Don’t let business infringe on personal life

It is easy to allow business issues to seep into personal life, but never more so when it is a family-run firm. This can be a double-edged sword, but by keeping dinner table business discussions to a minimum,it prevents the line being blurred and helps to keep business and home lives fresh.

Separating business and personal issues is a difficult mantra to follow, however – there is a fine line between quickly talking about something that happened at work, and engaging in a drawn-out analysis that should really take place in the working environment.

Don’t rely solely on family advice

Being able to rely on family in the workplace is one thing, but failing to seek independent advice at various key stages is a dangerous strategy. External advisers bring valuable objectivity and are likely to take a broader viewpoint compared with members of the family.

From accountants to legal experts, impartial professional guidance offers a family-run business a broader commercial perspective with no inherent bias or presumptions, and an opportunity to understand current trends or changes in their market.

Starting a family business can be a daunting prospect and one which requires perhaps more delicate management than a ‘standard’ business enterprise. There is much at stake, both in terms of business success and personal relationships between family members, but balancing the needs of all personnel, whether family or not, is key to running a successful family firm.

Jeff Barber is a partner at Selling My Business he specialises in business disposals and acquisitions and has over 30 years of experience.

Business

Rio Tinto executives say goodbye to 2020 with chunky payouts

Published

on

Rio Tinto executives say goodbye to 2020 with chunky payouts 1

MELBOURNE (Reuters) – Three Rio Tinto executives forced to leave the company after the destruction of sacred rock shelters at Juukan Gorge in Western Australia all closed off the year with substantial payouts, Rio’s annual report released on Monday showed.

Chief Executive Jean-Sébastien Jacques, who stepped down from his role at the end of 2020, received total remuneration of 13.3 million pounds ($18.6 million) under Australian accounting rules, up from 7.1 million pounds a year earlier.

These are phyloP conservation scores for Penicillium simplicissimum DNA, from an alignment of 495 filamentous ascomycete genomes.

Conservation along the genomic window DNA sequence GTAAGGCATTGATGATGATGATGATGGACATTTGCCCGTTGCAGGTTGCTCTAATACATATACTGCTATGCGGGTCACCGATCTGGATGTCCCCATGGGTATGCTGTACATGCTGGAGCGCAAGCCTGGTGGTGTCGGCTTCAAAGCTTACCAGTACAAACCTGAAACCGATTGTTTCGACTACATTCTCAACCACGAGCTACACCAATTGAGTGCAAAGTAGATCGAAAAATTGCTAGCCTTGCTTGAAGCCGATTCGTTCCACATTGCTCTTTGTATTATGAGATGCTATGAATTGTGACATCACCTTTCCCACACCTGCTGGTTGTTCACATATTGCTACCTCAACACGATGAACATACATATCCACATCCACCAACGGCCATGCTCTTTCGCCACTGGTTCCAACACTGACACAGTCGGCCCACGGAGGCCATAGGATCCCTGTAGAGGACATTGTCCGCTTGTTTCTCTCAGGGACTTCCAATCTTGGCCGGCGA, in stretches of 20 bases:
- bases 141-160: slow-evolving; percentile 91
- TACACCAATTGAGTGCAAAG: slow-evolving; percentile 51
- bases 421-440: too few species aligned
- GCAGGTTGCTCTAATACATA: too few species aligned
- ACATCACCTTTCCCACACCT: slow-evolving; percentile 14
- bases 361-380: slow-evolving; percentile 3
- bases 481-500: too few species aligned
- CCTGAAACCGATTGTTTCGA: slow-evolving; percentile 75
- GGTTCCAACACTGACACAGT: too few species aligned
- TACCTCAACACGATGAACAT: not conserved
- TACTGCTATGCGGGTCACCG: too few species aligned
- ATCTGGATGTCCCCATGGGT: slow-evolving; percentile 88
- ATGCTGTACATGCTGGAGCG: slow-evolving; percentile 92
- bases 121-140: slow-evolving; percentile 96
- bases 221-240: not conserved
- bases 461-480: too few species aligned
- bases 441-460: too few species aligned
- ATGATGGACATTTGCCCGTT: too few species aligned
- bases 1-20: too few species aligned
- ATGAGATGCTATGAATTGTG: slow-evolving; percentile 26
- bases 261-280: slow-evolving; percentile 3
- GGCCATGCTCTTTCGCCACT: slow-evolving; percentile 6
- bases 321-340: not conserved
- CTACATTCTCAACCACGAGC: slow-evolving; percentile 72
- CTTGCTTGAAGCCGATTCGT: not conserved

Despite the loss of about 2.7 million pounds in awards following a board review into the blast, the sum, which includes the value of share awards that have not yet vested, was boosted by Rio Tinto’s strong share price performance.

Jacques and two other executives left Rio after the company determined their positions had become untenable after a backlash against a board review that originally imposed only financial penalties for the destruction of the sacred sites.

Rio Tinto’s remuneration committee, led by non-executive director Sam Laidlaw, granted “eligible” leaver status to the three executives, meaning they avoided stiffer financial penalties for the incident.

“In making the eligible leaver determination the Board fully recognised the gravity of the destruction at Juukan Gorge but was mindful that the three executives did not deliberately cause the events to happen, they did not do anything unlawful, nor did they engage in fraudulent or dishonest behaviour or wilfully neglect their duties,” it said in the annual report.

Rio’s iron ore head, Chris Salisbury, who stepped down in September, received total remuneration of A$6.7 million ($5.3 million) including termination benefits and unvested share awards, from A$2.9 million in 2019. Salisbury lost a A$1.1 million short-term incentive.

Head of Corporate Affairs Simone Niven forfeited 525,000 pounds in short-term incentives but received 5.1 million pounds, including 1.1 million pounds in termination benefits and unvested share awards.

Independent Rio Tinto Director Michael L’Estrange, who lead the initial board review, had a 46% increase in fees and salary. His total remuneration rose to A$227,000 from A$201,000.

Chairman Simon Thompson was paid 939,000 pounds, up from 934,000 pounds the year before.

($1 = 1.2695 Australian dollars)

($1 = 0.7136 pounds)

(Reporting by Melanie Burton; editing by Richard Pullin)

Continue Reading

Business

Australia’s Macquarie raises guidance after U.S. winter freeze

Published

on

Australia's Macquarie raises guidance after U.S. winter freeze 2

By Paulina Duran and Jonathan Barrett